For flying cars, watch this Page

The Transition, a flying car, was unveiled by US company Terrafugia last year. Firms have been looking into building flying cars, such as Zee.Aero and Kitty Hawk, both of which are reported to have received funding from Google co-founder Larry Page.
The Transition, a flying car, was unveiled by US company Terrafugia last year. Firms have been looking into building flying cars, such as Zee.Aero and Kitty Hawk, both of which are reported to have received funding from Google co-founder Larry Page.PHOTO: TERRAFUGIA

SAN FRANCISCO • Google co-founder Larry Page has secretly poured more than US$100 million (S$135 million) into building flying cars, Bloomberg reported on Thursday.

Mr Page has backed Zee.Aero, while striving to keep his involvement hidden, according to the report that cited unnamed sources described as having intimate knowledge of the flying car start-up launched in 2010.

"Based in the heart of Silicon Valley, Zee is developing a revolutionary new form of transportation," the start-up said on its website, which invited people with engineering skills to apply for jobs.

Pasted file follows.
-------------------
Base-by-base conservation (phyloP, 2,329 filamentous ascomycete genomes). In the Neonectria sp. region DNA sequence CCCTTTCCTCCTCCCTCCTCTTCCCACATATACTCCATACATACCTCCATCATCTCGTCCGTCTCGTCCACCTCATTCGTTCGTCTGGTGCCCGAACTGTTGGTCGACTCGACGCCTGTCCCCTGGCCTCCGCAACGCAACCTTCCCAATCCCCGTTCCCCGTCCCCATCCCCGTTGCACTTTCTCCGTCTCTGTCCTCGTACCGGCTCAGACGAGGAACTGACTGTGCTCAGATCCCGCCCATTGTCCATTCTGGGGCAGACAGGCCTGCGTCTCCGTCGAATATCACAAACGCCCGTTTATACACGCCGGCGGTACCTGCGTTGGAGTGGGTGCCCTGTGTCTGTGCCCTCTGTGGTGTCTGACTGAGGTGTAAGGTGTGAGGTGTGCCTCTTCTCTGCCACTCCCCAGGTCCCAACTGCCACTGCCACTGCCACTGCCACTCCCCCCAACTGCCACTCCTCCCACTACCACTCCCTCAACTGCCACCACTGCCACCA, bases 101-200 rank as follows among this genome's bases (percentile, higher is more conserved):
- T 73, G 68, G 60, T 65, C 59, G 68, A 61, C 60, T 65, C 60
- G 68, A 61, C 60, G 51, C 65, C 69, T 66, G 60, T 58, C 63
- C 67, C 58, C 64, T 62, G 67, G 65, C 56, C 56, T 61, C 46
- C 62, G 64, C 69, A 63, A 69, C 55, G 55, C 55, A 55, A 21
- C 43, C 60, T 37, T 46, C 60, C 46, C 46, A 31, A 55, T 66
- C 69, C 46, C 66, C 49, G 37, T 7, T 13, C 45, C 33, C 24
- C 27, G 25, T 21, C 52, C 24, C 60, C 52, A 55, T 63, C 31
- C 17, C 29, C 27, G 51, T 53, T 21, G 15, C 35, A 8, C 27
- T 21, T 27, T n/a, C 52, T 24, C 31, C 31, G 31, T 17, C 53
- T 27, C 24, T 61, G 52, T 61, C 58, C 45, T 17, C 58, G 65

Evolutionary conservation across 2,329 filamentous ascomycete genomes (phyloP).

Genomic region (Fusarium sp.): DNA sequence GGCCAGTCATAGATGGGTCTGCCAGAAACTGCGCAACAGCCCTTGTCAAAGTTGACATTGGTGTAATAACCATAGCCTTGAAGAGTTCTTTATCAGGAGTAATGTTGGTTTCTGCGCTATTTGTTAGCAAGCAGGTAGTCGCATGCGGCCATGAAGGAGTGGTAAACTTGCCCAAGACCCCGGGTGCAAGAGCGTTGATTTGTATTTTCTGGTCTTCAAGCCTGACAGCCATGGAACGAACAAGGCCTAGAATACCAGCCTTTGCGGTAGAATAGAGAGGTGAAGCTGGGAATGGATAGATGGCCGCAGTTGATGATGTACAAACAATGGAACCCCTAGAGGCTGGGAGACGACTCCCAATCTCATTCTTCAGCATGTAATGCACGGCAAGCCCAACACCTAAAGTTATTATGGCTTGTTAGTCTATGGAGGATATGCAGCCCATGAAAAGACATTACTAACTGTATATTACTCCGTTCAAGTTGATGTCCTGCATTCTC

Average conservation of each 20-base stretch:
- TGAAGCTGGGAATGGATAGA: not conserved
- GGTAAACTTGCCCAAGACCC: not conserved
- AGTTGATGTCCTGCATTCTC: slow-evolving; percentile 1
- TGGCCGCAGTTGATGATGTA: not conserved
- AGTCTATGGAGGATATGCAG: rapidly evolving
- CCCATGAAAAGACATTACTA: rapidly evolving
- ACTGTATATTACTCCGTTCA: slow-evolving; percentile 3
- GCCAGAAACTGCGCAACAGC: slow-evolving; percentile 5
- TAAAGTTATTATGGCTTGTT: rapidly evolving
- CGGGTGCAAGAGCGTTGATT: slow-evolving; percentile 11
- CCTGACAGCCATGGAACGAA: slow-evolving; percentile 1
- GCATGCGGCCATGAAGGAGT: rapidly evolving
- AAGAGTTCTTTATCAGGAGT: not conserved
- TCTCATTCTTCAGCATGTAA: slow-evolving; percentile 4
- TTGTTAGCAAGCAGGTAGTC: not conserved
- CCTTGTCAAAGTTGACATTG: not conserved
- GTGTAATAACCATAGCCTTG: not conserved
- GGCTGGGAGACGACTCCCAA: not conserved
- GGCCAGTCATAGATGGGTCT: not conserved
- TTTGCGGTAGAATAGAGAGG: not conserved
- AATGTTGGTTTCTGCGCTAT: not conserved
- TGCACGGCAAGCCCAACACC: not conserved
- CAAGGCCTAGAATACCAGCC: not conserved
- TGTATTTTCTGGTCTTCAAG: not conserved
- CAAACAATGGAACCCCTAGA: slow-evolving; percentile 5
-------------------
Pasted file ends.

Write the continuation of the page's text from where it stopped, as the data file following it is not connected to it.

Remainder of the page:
Zee is "working at the intersection of aerodynamics, advanced manufacturing, and electric propulsion", it said.

As part of a bid for secrecy, Zee.Aero employees referred to Mr Page as "GUS", a play on "Guy UpStairs" since, for a time, the Google co-founder had a private hideaway on the second floor of their facility, according to Bloomberg.

It said Zee.Aero has nearly 150 employees and expanded operations to an airport hangar about an hour's drive from Alphabet-owned Google's headquarters in the Californian city of Mountain View.

Mr Page has spent more than US$100 million on Zee.Aero, according to Bloomberg. It also reported that Mr Page was backing a second flying car start-up, Kitty Hawk, that began operating last year not far from Zee.Aero and is taking a different design approach.

Neither Zee.Aero nor Alphabet responded to requests for comment.

Mr Page is pursuing a flying car dream on his own, not as part of Alphabet's investments in "moonshots" such as self-driving cars, Bloomberg said.

Other companies are also investing in the development of flying automobiles. For example, Terrafugia - a United States company set up in 2006 by a group of Massachusetts Institute of Technology graduates - unveiled its own flying car, called Transition, last year. It is expected to cost US$261,000 when it goes on sale.

AGENCE FRANCE-PRESSE

A version of this article appeared in the print edition of The Straits Times on June 11, 2016, with the headline 'For flying cars, watch this Page'. Print Edition | Subscribe